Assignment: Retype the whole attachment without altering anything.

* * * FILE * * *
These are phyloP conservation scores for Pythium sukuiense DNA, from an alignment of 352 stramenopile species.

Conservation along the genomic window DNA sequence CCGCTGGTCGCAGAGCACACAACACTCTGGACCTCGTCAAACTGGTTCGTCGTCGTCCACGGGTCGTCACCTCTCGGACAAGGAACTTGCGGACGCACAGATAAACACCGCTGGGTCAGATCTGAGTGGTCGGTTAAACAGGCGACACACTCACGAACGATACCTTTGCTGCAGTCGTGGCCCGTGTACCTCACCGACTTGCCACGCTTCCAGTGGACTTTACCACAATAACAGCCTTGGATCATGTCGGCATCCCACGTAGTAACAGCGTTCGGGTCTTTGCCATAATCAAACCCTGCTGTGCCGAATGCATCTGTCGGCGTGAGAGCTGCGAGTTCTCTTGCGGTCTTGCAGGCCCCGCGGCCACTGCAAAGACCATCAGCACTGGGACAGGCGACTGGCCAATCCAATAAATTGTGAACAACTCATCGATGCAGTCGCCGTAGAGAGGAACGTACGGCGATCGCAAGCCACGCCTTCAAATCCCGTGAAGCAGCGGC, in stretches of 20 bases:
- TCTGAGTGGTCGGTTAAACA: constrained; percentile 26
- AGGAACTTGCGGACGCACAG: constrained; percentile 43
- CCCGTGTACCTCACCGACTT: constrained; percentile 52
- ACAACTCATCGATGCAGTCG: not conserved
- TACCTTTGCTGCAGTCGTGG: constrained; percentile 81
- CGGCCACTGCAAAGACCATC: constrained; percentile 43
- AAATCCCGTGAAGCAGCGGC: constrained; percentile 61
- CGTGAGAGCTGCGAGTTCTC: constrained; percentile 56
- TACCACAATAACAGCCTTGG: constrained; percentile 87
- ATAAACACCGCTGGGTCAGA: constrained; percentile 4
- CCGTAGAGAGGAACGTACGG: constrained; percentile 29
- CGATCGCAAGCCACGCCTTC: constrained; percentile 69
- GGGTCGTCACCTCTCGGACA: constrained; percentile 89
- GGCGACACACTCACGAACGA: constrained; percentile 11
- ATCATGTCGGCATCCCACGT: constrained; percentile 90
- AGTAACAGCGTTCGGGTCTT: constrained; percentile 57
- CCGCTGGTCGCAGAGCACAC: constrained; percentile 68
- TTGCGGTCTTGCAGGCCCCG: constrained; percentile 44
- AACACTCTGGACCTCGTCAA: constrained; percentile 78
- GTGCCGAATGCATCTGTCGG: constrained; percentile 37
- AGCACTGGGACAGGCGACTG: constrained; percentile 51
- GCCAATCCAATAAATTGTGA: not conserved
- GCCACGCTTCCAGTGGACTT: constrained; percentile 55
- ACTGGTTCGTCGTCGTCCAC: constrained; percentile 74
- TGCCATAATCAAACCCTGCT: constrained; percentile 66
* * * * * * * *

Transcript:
These are phyloP conservation scores for Pythium sukuiense DNA, from an alignment of 352 stramenopile species.

Conservation along the genomic window DNA sequence CCGCTGGTCGCAGAGCACACAACACTCTGGACCTCGTCAAACTGGTTCGTCGTCGTCCACGGGTCGTCACCTCTCGGACAAGGAACTTGCGGACGCACAGATAAACACCGCTGGGTCAGATCTGAGTGGTCGGTTAAACAGGCGACACACTCACGAACGATACCTTTGCTGCAGTCGTGGCCCGTGTACCTCACCGACTTGCCACGCTTCCAGTGGACTTTACCACAATAACAGCCTTGGATCATGTCGGCATCCCACGTAGTAACAGCGTTCGGGTCTTTGCCATAATCAAACCCTGCTGTGCCGAATGCATCTGTCGGCGTGAGAGCTGCGAGTTCTCTTGCGGTCTTGCAGGCCCCGCGGCCACTGCAAAGACCATCAGCACTGGGACAGGCGACTGGCCAATCCAATAAATTGTGAACAACTCATCGATGCAGTCGCCGTAGAGAGGAACGTACGGCGATCGCAAGCCACGCCTTCAAATCCCGTGAAGCAGCGGC, in stretches of 20 bases:
- TCTGAGTGGTCGGTTAAACA: constrained; percentile 26
- AGGAACTTGCGGACGCACAG: constrained; percentile 43
- CCCGTGTACCTCACCGACTT: constrained; percentile 52
- ACAACTCATCGATGCAGTCG: not conserved
- TACCTTTGCTGCAGTCGTGG: constrained; percentile 81
- CGGCCACTGCAAAGACCATC: constrained; percentile 43
- AAATCCCGTGAAGCAGCGGC: constrained; percentile 61
- CGTGAGAGCTGCGAGTTCTC: constrained; percentile 56
- TACCACAATAACAGCCTTGG: constrained; percentile 87
- ATAAACACCGCTGGGTCAGA: constrained; percentile 4
- CCGTAGAGAGGAACGTACGG: constrained; percentile 29
- CGATCGCAAGCCACGCCTTC: constrained; percentile 69
- GGGTCGTCACCTCTCGGACA: constrained; percentile 89
- GGCGACACACTCACGAACGA: constrained; percentile 11
- ATCATGTCGGCATCCCACGT: constrained; percentile 90
- AGTAACAGCGTTCGGGTCTT: constrained; percentile 57
- CCGCTGGTCGCAGAGCACAC: constrained; percentile 68
- TTGCGGTCTTGCAGGCCCCG: constrained; percentile 44
- AACACTCTGGACCTCGTCAA: constrained; percentile 78
- GTGCCGAATGCATCTGTCGG: constrained; percentile 37
- AGCACTGGGACAGGCGACTG: constrained; percentile 51
- GCCAATCCAATAAATTGTGA: not conserved
- GCCACGCTTCCAGTGGACTT: constrained; percentile 55
- ACTGGTTCGTCGTCGTCCAC: constrained; percentile 74
- TGCCATAATCAAACCCTGCT: constrained; percentile 66